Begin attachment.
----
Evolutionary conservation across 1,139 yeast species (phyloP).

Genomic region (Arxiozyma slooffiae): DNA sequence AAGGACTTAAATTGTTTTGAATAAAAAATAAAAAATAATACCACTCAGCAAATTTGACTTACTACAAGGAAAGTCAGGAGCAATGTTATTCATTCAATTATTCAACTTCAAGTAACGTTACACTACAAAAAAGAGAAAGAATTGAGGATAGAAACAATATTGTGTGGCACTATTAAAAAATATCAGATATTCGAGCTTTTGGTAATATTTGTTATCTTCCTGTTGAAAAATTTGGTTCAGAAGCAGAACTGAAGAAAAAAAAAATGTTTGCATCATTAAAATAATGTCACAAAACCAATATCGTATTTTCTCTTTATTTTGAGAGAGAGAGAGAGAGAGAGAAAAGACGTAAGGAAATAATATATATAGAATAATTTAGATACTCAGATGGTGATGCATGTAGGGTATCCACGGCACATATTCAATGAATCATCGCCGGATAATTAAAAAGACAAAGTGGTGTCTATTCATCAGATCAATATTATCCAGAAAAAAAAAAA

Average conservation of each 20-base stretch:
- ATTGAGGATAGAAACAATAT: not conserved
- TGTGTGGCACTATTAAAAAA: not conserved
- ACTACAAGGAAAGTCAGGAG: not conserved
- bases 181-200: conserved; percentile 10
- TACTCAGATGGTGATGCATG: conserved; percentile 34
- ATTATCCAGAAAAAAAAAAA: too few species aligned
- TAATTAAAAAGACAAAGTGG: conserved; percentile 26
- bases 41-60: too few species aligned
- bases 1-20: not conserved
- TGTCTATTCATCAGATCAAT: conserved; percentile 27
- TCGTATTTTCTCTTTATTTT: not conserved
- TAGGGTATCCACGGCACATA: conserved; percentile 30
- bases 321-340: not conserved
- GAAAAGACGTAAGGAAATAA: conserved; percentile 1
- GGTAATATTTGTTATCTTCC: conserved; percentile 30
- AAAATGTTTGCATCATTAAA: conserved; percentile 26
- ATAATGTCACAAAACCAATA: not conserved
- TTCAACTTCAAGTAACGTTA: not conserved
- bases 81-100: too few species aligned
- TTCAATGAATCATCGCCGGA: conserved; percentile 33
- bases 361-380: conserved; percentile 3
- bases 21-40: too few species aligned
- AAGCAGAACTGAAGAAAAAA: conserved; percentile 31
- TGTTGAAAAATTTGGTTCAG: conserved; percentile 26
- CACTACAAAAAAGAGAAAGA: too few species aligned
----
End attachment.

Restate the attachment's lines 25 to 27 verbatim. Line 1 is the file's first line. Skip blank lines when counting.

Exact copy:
- bases 21-40: too few species aligned
- AAGCAGAACTGAAGAAAAAA: conserved; percentile 31
- TGTTGAAAAATTTGGTTCAG: conserved; percentile 26